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Jerry Roth is a graduate from The Ohio State University where he studied English Literature. He has written for Ohio newspapers and sports articles for the Disc Golf Pro Tour. His fiction career began as a screenwriter. He currently lives in Ohio with his wife Tricia and his three children Jesse, Lea, and Nick. After reading The Stand by Stephen King, he became passionate about creating his own work of fiction. Bottom Feeders is his debut novel.

 

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‘Butchers’ by Todd Sullivan – Review

*Trigger Warning (the book, not this review): vivid descriptions of violence, torture, and sexual violence*

 

Tonight, Min Gun brought his butchering tools.

He clung to the surface of a rough brick wall five stories up. A bone saw attached to his belt by a thin chain swayed gently in the autumn breeze. He had sheathed his machete on his back beneath a rolled rubber body bag. He gazed into the dark room across from him. Cheol Yu, the target, hadn’t left the building since he’d met Sey-Mi, a high school student wearing a plaid skirt and short sleeved white shirt. Somewhere, behind the opaque windows of the apartment, Cheol Yu was with her, alone. 

Min Gun’s superior, Jun Young, clung to the wall beside him. A wood-handled axe dangled in a leather sling at his side, his machete strapped to his waist. Where Min Gun carried a body bag, Jun Young had a leather weapon case strapped to his back. The company had tasked the two with arresting the suspect. Min Gun hoped Cheol Yu resisted enough so that he would be forced to kill him, saving him from months of torture. 

That would be his noble deed of the day.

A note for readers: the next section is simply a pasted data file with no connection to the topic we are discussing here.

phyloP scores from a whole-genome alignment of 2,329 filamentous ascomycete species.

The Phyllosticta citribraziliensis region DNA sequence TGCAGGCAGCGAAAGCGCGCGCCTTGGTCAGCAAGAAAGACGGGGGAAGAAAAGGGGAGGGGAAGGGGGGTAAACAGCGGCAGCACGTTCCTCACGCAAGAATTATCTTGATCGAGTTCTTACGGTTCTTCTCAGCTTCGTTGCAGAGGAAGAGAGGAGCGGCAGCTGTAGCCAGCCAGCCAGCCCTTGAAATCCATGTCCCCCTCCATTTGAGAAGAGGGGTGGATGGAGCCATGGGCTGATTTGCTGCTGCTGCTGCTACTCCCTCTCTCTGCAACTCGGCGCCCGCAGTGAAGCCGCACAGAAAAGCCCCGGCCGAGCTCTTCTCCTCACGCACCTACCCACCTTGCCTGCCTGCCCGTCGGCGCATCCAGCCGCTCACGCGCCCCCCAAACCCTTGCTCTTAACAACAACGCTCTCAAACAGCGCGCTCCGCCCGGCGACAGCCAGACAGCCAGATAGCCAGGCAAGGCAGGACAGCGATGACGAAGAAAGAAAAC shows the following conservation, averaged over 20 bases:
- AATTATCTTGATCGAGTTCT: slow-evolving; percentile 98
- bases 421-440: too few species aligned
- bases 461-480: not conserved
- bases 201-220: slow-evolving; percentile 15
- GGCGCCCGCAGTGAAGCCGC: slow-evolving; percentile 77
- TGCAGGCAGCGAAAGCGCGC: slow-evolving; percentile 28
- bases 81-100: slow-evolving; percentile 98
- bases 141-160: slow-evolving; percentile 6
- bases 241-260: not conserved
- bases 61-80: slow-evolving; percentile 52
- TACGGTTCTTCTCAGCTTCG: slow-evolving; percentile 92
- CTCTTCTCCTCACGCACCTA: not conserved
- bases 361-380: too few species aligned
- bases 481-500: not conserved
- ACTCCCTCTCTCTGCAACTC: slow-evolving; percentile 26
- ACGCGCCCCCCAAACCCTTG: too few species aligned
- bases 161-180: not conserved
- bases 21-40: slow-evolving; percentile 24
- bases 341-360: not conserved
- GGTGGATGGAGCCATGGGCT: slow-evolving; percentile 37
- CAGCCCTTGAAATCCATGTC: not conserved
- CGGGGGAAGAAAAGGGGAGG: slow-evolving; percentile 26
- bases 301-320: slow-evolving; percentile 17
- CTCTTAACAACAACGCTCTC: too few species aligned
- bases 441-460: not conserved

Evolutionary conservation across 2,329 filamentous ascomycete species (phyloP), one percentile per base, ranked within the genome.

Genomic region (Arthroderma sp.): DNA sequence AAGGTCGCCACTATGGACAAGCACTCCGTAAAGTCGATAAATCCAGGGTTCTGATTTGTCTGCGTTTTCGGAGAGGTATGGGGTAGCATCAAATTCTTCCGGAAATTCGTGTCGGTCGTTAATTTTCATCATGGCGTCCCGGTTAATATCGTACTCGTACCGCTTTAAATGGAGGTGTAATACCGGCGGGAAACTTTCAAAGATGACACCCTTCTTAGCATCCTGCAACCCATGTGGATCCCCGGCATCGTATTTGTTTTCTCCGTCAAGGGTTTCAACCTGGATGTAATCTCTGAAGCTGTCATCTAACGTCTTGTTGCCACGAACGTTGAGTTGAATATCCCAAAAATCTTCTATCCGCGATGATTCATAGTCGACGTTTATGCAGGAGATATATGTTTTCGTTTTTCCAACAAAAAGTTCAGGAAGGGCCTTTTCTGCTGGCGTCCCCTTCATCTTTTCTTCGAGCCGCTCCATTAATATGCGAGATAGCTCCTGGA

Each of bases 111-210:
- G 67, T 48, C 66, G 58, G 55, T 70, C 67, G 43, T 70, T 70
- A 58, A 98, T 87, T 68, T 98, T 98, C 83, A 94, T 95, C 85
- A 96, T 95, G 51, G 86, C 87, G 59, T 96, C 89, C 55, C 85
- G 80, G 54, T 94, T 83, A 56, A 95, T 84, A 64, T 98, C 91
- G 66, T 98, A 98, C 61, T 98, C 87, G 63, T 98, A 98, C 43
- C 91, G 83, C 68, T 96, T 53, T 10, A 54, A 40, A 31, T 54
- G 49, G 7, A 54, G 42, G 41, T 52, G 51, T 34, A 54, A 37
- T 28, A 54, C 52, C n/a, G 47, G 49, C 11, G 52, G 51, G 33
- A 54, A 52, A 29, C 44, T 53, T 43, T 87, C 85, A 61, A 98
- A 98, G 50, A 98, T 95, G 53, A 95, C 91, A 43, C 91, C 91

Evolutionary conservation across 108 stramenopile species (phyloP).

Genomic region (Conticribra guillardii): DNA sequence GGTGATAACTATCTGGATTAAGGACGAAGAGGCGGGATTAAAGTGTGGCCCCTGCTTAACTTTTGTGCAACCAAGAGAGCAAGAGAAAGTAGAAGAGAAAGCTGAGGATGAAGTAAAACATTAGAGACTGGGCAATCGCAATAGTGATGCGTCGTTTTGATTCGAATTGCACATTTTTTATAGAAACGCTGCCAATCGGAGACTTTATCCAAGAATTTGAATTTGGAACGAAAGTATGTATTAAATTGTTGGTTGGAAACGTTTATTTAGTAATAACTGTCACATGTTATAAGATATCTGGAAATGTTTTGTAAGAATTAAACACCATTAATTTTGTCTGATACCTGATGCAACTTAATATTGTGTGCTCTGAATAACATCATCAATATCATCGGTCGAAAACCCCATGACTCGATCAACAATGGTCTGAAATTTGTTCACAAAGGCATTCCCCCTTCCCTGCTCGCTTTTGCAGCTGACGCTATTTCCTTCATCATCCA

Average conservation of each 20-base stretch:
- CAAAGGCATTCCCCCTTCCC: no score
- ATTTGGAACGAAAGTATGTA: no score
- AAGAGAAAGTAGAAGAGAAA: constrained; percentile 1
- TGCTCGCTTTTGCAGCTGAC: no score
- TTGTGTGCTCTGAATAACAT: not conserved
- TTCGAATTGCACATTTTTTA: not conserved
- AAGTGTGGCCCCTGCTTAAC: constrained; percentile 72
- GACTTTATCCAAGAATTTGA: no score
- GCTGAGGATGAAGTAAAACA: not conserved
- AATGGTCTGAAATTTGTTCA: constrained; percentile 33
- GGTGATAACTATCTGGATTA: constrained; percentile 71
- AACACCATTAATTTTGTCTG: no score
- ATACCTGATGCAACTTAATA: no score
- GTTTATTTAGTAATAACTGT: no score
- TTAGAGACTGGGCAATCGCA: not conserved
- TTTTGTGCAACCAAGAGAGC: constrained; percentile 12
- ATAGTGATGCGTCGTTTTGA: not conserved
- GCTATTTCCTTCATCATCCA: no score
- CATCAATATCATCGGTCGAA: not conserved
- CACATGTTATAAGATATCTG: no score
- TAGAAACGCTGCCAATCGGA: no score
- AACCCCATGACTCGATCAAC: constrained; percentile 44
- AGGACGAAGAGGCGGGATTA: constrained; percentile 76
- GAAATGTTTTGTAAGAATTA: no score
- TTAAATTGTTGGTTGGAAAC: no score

Synopsis –

Kidnapped, turned, and locked away in a concrete basement, high school student Sey-Mi is taught the ways of the damned. Her captors, beautiful and malignant, cruel and insane, torture her until she pledges allegiance to the Gwanlyo, a secret organization of vampires now obsessed with bringing her into their ranks. But has Sey-Mi really sworn loyalty to such an obscenely cruel organisation? Or will she side with the rogue agents hell-bent on bringing the Gwanlyo to their knees?

 

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Thoughts –

Set in the urban city of Seoul, South Korea, Butchers lives up to it’s harsh and violent name. Following Sey-Mi as her life is thrown into disarray Sullivan weaves a tale of brutality, power, and control. A seventeen year old girl chosen to join the ranks of the Gwanlyo, an ancient vampiric organisation that expects compliance to their rules and will employ the harshest of punishments for anyone foolish enough to cross them, fights to see her family again.

Sey-Mi is dragged into an immortal life that she never asked for and now has to serve a tyrannical organisation set on breaking her mind and making it there own. But if there’s one thing a teenage girl doesn’t like, it’s being told what to do. And Sey-Mi is not alone in her thoughts. There are other agents of the Gwanlyo that are sick of their rules and their torture. Sullivan brings us on a story of resilience, savagery, and deception.

There is no question that Butchers has a lot of violence, some of which could be characterised as gratuitous, or unnecessary, though the story and characters are strong enough to balance out the blood-shed. Sullivan’s writing flows well enough that the flashes of sadism do not overwhelm the plot – and you end up hating the Gwanlyo just as much as their victims.

 

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Butchers is an apt name for a novella chocked full of torture and tyranny, but behind the pain and the cruelty are those determined to stop it once and for all.

 

About the Author –

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Todd Sullivan took his first serious writing class in 1995 and has been writing ever since. In the early 2000’s Sullivan moved to Jeju, South Korea, where he taught English in the public school system for five years. He currently lives in Seoul, and is studying the Korean language at Yonsei University. He is also working on a speculative fiction/urban horror novel that takes place in Korea.

 

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‘Shepard’s Warning’ by Cailyn Lloyd – Review